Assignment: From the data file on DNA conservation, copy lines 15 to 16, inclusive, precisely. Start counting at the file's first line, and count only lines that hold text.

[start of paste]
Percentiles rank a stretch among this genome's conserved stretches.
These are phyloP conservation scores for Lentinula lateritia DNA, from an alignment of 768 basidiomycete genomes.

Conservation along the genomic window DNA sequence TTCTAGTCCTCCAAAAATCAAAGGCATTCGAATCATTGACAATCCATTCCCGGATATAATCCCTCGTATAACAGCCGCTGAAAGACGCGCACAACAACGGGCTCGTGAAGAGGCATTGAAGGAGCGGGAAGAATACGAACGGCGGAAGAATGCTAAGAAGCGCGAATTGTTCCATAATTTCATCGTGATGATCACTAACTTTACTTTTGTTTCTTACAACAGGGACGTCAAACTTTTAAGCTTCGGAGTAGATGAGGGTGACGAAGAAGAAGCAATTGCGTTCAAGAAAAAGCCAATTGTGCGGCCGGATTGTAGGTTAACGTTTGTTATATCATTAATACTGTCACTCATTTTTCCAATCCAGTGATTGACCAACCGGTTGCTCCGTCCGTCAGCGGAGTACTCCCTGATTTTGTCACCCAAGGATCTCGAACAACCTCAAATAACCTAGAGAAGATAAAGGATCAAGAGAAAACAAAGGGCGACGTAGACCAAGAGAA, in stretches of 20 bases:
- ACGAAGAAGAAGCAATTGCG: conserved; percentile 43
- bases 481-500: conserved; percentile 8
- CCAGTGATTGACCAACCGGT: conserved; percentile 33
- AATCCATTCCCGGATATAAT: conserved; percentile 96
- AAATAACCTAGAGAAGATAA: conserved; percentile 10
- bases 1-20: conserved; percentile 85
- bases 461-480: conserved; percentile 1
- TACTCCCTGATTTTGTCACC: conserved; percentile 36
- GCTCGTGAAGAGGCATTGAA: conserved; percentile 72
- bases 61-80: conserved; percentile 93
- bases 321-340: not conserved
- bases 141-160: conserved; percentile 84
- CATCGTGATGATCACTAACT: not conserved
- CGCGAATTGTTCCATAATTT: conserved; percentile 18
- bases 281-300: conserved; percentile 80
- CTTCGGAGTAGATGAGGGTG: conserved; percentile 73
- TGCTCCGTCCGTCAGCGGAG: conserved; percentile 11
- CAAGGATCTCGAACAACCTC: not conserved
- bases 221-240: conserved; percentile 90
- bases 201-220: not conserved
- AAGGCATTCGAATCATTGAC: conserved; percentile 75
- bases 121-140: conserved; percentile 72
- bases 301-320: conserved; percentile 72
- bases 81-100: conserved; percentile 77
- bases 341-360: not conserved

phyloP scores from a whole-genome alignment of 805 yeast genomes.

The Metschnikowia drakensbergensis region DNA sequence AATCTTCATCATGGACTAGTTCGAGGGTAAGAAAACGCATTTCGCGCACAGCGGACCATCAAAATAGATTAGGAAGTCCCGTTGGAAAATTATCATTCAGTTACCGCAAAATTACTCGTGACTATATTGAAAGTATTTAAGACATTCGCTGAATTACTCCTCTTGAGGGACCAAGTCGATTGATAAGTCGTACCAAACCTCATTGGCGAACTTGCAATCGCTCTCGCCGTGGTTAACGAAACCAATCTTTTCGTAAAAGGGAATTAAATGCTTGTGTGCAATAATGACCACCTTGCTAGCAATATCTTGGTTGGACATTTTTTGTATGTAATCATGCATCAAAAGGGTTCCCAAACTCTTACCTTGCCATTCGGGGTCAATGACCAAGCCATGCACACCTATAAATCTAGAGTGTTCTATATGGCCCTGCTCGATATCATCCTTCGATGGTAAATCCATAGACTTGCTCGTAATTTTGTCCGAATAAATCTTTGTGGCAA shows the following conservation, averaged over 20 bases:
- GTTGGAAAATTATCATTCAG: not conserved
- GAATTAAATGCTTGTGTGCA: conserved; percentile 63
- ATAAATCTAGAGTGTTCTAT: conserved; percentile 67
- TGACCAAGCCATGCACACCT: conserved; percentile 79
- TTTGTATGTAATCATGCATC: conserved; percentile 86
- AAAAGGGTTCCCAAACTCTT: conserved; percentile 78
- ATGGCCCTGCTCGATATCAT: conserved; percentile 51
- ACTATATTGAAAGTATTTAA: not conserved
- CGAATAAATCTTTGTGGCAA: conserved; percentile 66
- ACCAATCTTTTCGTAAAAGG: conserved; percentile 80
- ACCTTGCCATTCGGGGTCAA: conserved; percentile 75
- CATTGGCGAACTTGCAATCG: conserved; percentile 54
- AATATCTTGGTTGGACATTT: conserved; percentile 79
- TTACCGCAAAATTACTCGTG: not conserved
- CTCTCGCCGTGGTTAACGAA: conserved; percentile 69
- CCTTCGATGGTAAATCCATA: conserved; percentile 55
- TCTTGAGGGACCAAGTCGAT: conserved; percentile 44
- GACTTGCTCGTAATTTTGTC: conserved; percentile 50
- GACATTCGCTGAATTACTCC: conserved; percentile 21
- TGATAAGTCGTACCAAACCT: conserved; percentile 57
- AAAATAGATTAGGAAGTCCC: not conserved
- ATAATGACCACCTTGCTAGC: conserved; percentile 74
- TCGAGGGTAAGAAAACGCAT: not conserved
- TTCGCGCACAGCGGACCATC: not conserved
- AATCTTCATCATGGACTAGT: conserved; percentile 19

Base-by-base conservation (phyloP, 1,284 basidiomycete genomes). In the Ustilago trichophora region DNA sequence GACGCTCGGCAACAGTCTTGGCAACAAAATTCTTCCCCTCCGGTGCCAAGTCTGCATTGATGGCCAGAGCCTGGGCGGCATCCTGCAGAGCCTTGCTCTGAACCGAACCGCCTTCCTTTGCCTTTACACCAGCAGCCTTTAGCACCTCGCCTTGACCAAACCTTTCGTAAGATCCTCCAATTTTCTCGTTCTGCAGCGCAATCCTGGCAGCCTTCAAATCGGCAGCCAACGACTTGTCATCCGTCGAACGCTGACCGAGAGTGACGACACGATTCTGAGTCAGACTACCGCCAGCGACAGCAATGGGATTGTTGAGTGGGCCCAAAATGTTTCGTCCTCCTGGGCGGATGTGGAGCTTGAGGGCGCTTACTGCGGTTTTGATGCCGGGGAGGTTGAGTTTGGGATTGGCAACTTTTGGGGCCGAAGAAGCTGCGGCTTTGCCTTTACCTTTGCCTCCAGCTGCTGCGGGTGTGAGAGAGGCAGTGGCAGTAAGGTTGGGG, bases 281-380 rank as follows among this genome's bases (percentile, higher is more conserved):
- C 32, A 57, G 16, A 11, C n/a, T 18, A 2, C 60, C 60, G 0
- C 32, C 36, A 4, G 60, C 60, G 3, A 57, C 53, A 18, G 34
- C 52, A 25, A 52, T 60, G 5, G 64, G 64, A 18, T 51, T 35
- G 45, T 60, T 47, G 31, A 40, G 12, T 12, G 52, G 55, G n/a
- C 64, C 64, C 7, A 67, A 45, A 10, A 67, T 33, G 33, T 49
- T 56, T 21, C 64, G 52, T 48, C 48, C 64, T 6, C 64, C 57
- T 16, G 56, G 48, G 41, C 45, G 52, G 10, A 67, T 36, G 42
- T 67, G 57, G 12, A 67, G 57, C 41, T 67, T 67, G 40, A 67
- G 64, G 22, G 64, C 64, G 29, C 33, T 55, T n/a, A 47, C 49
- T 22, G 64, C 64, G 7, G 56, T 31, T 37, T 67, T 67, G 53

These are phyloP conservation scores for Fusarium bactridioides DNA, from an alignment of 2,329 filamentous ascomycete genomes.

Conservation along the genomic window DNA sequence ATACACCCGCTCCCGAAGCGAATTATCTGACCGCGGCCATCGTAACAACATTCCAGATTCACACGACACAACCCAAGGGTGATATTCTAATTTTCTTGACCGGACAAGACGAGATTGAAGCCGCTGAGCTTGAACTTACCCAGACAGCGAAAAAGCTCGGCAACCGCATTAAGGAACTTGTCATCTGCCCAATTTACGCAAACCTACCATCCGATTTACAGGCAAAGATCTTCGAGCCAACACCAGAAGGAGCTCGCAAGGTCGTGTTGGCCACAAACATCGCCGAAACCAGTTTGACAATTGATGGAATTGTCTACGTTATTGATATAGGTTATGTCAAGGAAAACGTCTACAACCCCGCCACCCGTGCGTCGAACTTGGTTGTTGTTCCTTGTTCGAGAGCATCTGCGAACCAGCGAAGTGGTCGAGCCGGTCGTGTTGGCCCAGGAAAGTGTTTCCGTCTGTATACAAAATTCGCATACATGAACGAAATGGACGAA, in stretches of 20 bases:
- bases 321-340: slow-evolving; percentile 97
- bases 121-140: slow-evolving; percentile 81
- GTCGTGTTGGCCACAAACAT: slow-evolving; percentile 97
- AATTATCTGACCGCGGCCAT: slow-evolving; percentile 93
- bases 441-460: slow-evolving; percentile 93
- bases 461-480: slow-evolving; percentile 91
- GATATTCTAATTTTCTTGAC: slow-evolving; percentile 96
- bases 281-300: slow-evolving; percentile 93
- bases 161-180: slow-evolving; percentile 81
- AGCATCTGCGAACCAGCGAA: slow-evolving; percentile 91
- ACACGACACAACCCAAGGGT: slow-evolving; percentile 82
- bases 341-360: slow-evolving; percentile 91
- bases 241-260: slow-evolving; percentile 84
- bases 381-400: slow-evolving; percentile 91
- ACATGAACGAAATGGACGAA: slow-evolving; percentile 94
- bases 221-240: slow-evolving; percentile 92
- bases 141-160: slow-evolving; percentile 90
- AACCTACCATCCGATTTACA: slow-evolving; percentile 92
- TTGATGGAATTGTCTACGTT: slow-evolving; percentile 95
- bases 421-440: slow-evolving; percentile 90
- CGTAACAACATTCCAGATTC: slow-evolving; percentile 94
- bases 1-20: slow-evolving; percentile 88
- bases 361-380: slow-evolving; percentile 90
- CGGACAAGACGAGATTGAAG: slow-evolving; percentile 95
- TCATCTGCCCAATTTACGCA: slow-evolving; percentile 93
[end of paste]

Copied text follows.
- bases 141-160: conserved; percentile 84
- CATCGTGATGATCACTAACT: not conserved